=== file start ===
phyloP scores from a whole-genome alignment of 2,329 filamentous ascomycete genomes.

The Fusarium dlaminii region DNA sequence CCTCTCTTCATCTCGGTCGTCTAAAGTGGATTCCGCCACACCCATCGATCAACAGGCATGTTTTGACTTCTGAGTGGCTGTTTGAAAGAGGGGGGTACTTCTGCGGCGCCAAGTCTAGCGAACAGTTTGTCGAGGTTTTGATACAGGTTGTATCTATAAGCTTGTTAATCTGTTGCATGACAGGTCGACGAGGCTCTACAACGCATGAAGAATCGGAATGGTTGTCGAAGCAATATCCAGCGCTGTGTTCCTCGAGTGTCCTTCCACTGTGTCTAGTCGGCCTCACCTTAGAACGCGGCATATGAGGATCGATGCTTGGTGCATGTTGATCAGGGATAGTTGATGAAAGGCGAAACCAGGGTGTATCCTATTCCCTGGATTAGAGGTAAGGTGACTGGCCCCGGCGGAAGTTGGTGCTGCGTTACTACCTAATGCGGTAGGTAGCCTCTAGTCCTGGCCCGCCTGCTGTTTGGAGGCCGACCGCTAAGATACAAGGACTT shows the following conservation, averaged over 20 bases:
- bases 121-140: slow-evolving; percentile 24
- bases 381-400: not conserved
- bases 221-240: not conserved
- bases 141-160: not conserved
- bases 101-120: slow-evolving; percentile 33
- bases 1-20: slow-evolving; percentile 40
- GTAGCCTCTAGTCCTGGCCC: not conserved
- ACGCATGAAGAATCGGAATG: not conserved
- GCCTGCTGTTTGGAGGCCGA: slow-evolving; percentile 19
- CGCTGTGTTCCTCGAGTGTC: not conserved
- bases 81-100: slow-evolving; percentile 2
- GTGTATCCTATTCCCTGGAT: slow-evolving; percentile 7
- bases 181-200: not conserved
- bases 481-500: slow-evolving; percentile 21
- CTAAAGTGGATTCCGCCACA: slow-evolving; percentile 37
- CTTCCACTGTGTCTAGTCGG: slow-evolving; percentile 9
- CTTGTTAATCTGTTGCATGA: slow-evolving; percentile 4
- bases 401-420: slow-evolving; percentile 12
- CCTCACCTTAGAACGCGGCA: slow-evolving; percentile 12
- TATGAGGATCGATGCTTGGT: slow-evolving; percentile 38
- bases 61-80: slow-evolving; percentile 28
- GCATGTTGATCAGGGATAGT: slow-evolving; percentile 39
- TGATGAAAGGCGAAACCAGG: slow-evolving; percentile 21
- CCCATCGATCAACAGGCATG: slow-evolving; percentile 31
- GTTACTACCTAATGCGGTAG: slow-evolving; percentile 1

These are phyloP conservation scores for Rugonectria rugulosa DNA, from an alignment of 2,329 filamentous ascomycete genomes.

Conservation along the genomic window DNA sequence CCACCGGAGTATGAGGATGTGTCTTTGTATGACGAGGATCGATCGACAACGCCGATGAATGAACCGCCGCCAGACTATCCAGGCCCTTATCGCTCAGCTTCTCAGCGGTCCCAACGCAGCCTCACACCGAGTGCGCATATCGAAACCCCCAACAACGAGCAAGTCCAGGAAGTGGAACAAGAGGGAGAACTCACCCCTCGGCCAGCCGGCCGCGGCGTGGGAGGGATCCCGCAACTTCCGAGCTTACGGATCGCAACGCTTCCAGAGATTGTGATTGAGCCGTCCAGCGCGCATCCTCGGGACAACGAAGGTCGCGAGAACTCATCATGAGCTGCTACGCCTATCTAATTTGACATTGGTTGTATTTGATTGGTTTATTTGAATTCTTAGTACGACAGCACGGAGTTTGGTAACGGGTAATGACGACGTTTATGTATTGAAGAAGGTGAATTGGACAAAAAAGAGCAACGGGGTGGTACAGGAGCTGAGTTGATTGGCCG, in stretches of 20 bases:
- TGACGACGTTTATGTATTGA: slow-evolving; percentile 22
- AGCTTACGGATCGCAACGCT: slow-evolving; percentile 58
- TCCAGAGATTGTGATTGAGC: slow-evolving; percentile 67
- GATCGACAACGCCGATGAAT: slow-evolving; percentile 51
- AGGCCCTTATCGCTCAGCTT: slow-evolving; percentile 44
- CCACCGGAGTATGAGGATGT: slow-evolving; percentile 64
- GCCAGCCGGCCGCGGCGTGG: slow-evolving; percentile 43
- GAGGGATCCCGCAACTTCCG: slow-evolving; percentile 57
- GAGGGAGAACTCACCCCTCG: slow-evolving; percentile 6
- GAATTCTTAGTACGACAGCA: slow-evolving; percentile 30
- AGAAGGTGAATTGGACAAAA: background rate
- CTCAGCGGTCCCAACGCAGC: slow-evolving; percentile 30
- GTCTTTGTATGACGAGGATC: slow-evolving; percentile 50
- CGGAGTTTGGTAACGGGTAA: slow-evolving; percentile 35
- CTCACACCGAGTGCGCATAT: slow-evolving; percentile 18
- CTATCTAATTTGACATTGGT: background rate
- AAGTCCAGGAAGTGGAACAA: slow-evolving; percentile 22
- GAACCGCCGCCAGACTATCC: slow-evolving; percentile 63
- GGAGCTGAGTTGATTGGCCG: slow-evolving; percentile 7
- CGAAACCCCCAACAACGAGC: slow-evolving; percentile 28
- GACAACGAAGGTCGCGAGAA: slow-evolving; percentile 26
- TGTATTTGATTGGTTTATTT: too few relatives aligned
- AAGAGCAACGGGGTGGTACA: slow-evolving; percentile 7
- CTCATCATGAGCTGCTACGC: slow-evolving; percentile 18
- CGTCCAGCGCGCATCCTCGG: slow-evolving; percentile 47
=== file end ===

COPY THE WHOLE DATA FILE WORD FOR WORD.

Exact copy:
phyloP scores from a whole-genome alignment of 2,329 filamentous ascomycete genomes.

The Fusarium dlaminii region DNA sequence CCTCTCTTCATCTCGGTCGTCTAAAGTGGATTCCGCCACACCCATCGATCAACAGGCATGTTTTGACTTCTGAGTGGCTGTTTGAAAGAGGGGGGTACTTCTGCGGCGCCAAGTCTAGCGAACAGTTTGTCGAGGTTTTGATACAGGTTGTATCTATAAGCTTGTTAATCTGTTGCATGACAGGTCGACGAGGCTCTACAACGCATGAAGAATCGGAATGGTTGTCGAAGCAATATCCAGCGCTGTGTTCCTCGAGTGTCCTTCCACTGTGTCTAGTCGGCCTCACCTTAGAACGCGGCATATGAGGATCGATGCTTGGTGCATGTTGATCAGGGATAGTTGATGAAAGGCGAAACCAGGGTGTATCCTATTCCCTGGATTAGAGGTAAGGTGACTGGCCCCGGCGGAAGTTGGTGCTGCGTTACTACCTAATGCGGTAGGTAGCCTCTAGTCCTGGCCCGCCTGCTGTTTGGAGGCCGACCGCTAAGATACAAGGACTT shows the following conservation, averaged over 20 bases:
- bases 121-140: slow-evolving; percentile 24
- bases 381-400: not conserved
- bases 221-240: not conserved
- bases 141-160: not conserved
- bases 101-120: slow-evolving; percentile 33
- bases 1-20: slow-evolving; percentile 40
- GTAGCCTCTAGTCCTGGCCC: not conserved
- ACGCATGAAGAATCGGAATG: not conserved
- GCCTGCTGTTTGGAGGCCGA: slow-evolving; percentile 19
- CGCTGTGTTCCTCGAGTGTC: not conserved
- bases 81-100: slow-evolving; percentile 2
- GTGTATCCTATTCCCTGGAT: slow-evolving; percentile 7
- bases 181-200: not conserved
- bases 481-500: slow-evolving; percentile 21
- CTAAAGTGGATTCCGCCACA: slow-evolving; percentile 37
- CTTCCACTGTGTCTAGTCGG: slow-evolving; percentile 9
- CTTGTTAATCTGTTGCATGA: slow-evolving; percentile 4
- bases 401-420: slow-evolving; percentile 12
- CCTCACCTTAGAACGCGGCA: slow-evolving; percentile 12
- TATGAGGATCGATGCTTGGT: slow-evolving; percentile 38
- bases 61-80: slow-evolving; percentile 28
- GCATGTTGATCAGGGATAGT: slow-evolving; percentile 39
- TGATGAAAGGCGAAACCAGG: slow-evolving; percentile 21
- CCCATCGATCAACAGGCATG: slow-evolving; percentile 31
- GTTACTACCTAATGCGGTAG: slow-evolving; percentile 1

These are phyloP conservation scores for Rugonectria rugulosa DNA, from an alignment of 2,329 filamentous ascomycete genomes.

Conservation along the genomic window DNA sequence CCACCGGAGTATGAGGATGTGTCTTTGTATGACGAGGATCGATCGACAACGCCGATGAATGAACCGCCGCCAGACTATCCAGGCCCTTATCGCTCAGCTTCTCAGCGGTCCCAACGCAGCCTCACACCGAGTGCGCATATCGAAACCCCCAACAACGAGCAAGTCCAGGAAGTGGAACAAGAGGGAGAACTCACCCCTCGGCCAGCCGGCCGCGGCGTGGGAGGGATCCCGCAACTTCCGAGCTTACGGATCGCAACGCTTCCAGAGATTGTGATTGAGCCGTCCAGCGCGCATCCTCGGGACAACGAAGGTCGCGAGAACTCATCATGAGCTGCTACGCCTATCTAATTTGACATTGGTTGTATTTGATTGGTTTATTTGAATTCTTAGTACGACAGCACGGAGTTTGGTAACGGGTAATGACGACGTTTATGTATTGAAGAAGGTGAATTGGACAAAAAAGAGCAACGGGGTGGTACAGGAGCTGAGTTGATTGGCCG, in stretches of 20 bases:
- TGACGACGTTTATGTATTGA: slow-evolving; percentile 22
- AGCTTACGGATCGCAACGCT: slow-evolving; percentile 58
- TCCAGAGATTGTGATTGAGC: slow-evolving; percentile 67
- GATCGACAACGCCGATGAAT: slow-evolving; percentile 51
- AGGCCCTTATCGCTCAGCTT: slow-evolving; percentile 44
- CCACCGGAGTATGAGGATGT: slow-evolving; percentile 64
- GCCAGCCGGCCGCGGCGTGG: slow-evolving; percentile 43
- GAGGGATCCCGCAACTTCCG: slow-evolving; percentile 57
- GAGGGAGAACTCACCCCTCG: slow-evolving; percentile 6
- GAATTCTTAGTACGACAGCA: slow-evolving; percentile 30
- AGAAGGTGAATTGGACAAAA: background rate
- CTCAGCGGTCCCAACGCAGC: slow-evolving; percentile 30
- GTCTTTGTATGACGAGGATC: slow-evolving; percentile 50
- CGGAGTTTGGTAACGGGTAA: slow-evolving; percentile 35
- CTCACACCGAGTGCGCATAT: slow-evolving; percentile 18
- CTATCTAATTTGACATTGGT: background rate
- AAGTCCAGGAAGTGGAACAA: slow-evolving; percentile 22
- GAACCGCCGCCAGACTATCC: slow-evolving; percentile 63
- GGAGCTGAGTTGATTGGCCG: slow-evolving; percentile 7
- CGAAACCCCCAACAACGAGC: slow-evolving; percentile 28
- GACAACGAAGGTCGCGAGAA: slow-evolving; percentile 26
- TGTATTTGATTGGTTTATTT: too few relatives aligned
- AAGAGCAACGGGGTGGTACA: slow-evolving; percentile 7
- CTCATCATGAGCTGCTACGC: slow-evolving; percentile 18
- CGTCCAGCGCGCATCCTCGG: slow-evolving; percentile 47